Habitat 1 Roof Replacement

Mr. Ramirez introduced Ms. Kristin Luke, Director of Procurement, and asked that she share about the state bid process. Ms. Luke explained the sealed bid process steps, which start with collecting specs of job project, scope, requirements, forms, and E-verify then the sealed bid is sent out to a specific list of vendors. A pre-bid meeting is scheduled on-site to show the vendors the project. They then submit questions based on the pre-bid meeting. The procurement office then distributes the answers within a few days and the bid return deadline is set for about one week out. A public bid reading is then held where each bid is opened, and prices read aloud to the vendors, so they know how they stack up in comparison. The bid packets are then reviewed in the procurement office to ensure they are complete. The bid is then awarded after board approval is received with a formal agreement/purchase order. A winning bid is based on the lowest price and that they can provide a license, meet the requirements, and references are reviewed by procurement. The State of Alabama Disclosure form is required and identifies stakeholder in any company, along with other disclosures. Team Craft Roofing vendor had the lowest bid in the amount of $238,500. Mr. Ramirez recommended approval from the Committees.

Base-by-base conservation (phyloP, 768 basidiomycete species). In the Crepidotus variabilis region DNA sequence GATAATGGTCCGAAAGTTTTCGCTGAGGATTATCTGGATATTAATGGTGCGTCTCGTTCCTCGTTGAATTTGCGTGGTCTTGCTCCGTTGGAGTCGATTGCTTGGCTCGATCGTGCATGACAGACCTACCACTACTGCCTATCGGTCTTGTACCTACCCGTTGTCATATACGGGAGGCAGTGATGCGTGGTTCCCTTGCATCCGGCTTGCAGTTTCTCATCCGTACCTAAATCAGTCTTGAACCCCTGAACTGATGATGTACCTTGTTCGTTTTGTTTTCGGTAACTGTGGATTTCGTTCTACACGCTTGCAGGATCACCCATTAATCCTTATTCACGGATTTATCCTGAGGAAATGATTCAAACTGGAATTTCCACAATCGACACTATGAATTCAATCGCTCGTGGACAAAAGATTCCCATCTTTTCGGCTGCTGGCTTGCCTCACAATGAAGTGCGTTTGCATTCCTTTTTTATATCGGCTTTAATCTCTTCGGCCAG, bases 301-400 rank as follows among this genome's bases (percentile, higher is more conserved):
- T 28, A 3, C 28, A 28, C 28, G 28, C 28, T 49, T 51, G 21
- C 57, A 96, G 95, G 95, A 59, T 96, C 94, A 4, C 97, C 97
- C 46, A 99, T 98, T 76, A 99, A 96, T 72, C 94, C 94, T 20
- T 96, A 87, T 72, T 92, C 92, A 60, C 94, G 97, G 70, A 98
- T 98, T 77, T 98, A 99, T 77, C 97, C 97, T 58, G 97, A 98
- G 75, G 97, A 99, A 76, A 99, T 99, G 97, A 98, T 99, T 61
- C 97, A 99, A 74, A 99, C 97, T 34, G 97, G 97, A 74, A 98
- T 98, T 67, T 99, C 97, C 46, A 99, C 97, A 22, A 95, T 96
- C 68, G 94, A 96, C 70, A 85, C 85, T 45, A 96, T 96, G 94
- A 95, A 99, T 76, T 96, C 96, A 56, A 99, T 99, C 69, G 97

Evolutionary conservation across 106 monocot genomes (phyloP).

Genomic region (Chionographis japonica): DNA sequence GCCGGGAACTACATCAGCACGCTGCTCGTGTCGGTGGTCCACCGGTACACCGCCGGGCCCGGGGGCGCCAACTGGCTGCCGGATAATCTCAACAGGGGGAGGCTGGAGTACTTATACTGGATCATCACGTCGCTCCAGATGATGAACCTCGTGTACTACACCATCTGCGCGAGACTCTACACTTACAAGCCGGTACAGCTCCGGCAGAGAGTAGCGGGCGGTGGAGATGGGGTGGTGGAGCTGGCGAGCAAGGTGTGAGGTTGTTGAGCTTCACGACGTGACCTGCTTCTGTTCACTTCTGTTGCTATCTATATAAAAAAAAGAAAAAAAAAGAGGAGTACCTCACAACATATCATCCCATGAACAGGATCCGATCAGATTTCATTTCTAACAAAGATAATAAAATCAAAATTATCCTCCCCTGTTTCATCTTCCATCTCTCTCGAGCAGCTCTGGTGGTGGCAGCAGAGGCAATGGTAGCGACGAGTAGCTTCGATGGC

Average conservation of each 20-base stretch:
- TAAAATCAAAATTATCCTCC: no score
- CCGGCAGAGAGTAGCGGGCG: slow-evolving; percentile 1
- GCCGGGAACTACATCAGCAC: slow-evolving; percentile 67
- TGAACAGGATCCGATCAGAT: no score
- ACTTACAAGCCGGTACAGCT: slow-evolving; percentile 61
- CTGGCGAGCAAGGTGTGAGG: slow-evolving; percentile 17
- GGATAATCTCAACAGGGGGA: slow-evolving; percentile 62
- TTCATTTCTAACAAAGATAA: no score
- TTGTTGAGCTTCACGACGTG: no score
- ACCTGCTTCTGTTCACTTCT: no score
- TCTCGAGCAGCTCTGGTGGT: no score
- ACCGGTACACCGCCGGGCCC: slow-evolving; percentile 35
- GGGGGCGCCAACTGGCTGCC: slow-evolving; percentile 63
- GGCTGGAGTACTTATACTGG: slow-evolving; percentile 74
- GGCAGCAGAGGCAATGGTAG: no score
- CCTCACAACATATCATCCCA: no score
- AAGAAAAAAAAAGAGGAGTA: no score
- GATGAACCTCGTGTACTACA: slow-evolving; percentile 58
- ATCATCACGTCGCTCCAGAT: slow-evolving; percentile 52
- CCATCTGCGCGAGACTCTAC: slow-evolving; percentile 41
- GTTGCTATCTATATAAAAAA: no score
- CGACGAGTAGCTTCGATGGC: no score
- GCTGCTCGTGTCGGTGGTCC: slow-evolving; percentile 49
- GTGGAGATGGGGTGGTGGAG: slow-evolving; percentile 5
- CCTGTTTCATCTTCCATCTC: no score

Col. Naudain asked for a motion to award Team Craft Roofing with the roof replacement job. Mr. Joe Newberry made the motion to approve. Dr. Waymon Burke seconded the motion. The motion was approved unanimously.


Huntsville City Schools MOU – Culinary

Dr. Barnhart provided an overview of the discussions with Huntsville City Schools regarding the CTE program(s) that was shared with the committees a few months ago. Madison City and Madison County Schools were approached to join or assist in the partnership before the Center was approached, but neither were interested. Their request was for the Center to house Culinary and Construction Arts; however, this has evolved to include only three classes of 27 culinary students, (hand-selected 11th and 12th graders). The classes will only occur during the school year and will not affect our busy season. Huntsville City Schools will incur all costs, provide transportation, teachers, portable classrooms which will be located behind the Davidson Center, be responsible for the students while they are on our campus and everything they would in a typical setting. Committee members voiced concern about security, parking, protocol and other potential issues. The Center will only be responsible for is providing the location, kitchen for use, subject matter experts and some special projects. Dr. Barnhart stated that we owe these children the same kinds of motivation that we provide to our STEM students. The MOU will be for a period of less than five years, the terms and conditions are amenable to both parties, and as both parties are State, insurance is not an issue. If for any reason either party does not fulfill the terms of the agreement, the MOU is easily terminated. This agreement will be beneficial for the Center because it is difficult to hire entry level food service help, and this will give us a pool of talent to hire from.